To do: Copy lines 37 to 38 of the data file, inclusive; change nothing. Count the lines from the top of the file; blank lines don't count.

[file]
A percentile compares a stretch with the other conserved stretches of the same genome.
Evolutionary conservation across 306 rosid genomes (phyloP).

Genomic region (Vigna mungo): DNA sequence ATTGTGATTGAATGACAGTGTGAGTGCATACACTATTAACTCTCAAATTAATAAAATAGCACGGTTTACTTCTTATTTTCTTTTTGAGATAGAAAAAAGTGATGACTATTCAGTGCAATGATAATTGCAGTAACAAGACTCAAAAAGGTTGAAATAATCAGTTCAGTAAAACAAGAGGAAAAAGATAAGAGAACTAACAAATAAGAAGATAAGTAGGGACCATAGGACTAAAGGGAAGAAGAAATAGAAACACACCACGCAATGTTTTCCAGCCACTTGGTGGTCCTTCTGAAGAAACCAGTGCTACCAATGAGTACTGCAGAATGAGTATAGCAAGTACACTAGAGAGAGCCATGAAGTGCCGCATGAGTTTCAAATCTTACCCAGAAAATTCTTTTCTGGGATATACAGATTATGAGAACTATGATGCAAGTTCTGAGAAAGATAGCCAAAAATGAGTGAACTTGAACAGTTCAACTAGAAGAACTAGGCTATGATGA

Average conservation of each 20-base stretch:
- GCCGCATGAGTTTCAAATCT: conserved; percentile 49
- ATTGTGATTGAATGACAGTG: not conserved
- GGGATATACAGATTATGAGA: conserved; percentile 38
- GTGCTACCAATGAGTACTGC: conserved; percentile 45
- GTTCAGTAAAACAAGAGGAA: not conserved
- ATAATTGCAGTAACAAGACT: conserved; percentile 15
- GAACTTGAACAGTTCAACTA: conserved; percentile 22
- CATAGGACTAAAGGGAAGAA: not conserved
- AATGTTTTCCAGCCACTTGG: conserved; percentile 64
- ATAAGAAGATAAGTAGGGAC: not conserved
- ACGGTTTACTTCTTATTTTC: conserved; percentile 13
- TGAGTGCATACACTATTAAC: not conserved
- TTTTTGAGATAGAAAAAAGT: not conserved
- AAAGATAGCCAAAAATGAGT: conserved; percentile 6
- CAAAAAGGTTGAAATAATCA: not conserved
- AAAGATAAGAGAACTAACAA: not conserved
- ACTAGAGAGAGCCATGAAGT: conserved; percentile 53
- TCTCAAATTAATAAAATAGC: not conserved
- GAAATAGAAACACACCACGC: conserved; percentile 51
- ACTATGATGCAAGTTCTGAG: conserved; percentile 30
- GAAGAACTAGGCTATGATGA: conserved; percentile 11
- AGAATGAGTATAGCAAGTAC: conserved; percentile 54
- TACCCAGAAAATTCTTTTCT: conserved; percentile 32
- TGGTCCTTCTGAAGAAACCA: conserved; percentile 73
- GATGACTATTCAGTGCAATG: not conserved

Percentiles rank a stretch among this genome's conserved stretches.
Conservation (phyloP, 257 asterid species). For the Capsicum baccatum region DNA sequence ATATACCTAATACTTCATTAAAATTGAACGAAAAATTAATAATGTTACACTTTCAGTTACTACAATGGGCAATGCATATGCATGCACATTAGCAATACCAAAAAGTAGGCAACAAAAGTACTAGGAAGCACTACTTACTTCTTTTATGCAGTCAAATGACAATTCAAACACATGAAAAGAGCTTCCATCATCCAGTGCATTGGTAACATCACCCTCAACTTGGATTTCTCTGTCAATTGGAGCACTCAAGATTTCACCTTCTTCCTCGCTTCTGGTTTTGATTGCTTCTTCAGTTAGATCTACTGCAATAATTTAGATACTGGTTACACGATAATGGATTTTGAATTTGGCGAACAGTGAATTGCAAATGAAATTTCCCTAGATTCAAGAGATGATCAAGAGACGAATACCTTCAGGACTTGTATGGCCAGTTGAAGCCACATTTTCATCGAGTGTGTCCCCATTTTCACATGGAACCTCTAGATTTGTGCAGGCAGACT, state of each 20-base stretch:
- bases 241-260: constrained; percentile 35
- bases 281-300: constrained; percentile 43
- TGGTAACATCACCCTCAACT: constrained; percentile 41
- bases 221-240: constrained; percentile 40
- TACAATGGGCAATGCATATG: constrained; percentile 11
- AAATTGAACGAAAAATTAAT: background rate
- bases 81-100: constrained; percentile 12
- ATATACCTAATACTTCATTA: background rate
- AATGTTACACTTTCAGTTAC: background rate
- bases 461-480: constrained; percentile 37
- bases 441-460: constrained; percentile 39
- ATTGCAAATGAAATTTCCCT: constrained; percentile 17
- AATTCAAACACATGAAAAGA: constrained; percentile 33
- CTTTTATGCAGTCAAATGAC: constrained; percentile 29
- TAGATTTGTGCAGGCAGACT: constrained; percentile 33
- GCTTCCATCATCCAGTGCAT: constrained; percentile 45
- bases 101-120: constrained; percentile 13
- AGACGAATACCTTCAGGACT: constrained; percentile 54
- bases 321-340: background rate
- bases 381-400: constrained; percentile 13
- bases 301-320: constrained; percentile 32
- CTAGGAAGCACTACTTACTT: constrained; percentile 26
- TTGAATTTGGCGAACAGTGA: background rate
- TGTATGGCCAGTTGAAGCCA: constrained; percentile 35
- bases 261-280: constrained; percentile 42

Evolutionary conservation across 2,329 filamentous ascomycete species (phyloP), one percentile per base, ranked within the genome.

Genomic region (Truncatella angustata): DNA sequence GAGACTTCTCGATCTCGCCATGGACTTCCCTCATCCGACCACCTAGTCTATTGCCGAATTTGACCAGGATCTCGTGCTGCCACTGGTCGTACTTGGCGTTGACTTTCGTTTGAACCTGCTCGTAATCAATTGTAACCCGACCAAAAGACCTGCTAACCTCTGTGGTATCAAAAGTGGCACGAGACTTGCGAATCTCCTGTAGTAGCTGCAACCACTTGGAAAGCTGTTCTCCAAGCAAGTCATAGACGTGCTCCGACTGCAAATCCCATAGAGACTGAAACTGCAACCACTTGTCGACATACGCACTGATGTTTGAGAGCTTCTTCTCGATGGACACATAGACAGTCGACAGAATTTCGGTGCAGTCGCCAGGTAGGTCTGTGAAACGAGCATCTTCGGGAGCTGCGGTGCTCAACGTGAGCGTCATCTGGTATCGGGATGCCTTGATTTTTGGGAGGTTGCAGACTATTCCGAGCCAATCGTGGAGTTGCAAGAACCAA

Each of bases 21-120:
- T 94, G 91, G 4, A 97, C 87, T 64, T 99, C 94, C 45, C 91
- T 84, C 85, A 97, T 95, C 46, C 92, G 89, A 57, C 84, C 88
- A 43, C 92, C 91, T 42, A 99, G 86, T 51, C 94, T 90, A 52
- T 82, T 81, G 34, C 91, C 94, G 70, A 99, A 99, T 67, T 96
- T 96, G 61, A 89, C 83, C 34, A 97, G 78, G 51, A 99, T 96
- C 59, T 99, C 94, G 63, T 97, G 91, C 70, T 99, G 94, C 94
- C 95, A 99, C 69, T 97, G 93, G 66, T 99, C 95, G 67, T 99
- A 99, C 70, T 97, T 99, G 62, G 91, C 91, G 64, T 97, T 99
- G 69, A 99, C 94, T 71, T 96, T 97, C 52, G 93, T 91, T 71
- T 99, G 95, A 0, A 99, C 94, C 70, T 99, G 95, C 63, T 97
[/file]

- AAATTGAACGAAAAATTAAT: background rate
- bases 81-100: constrained; percentile 12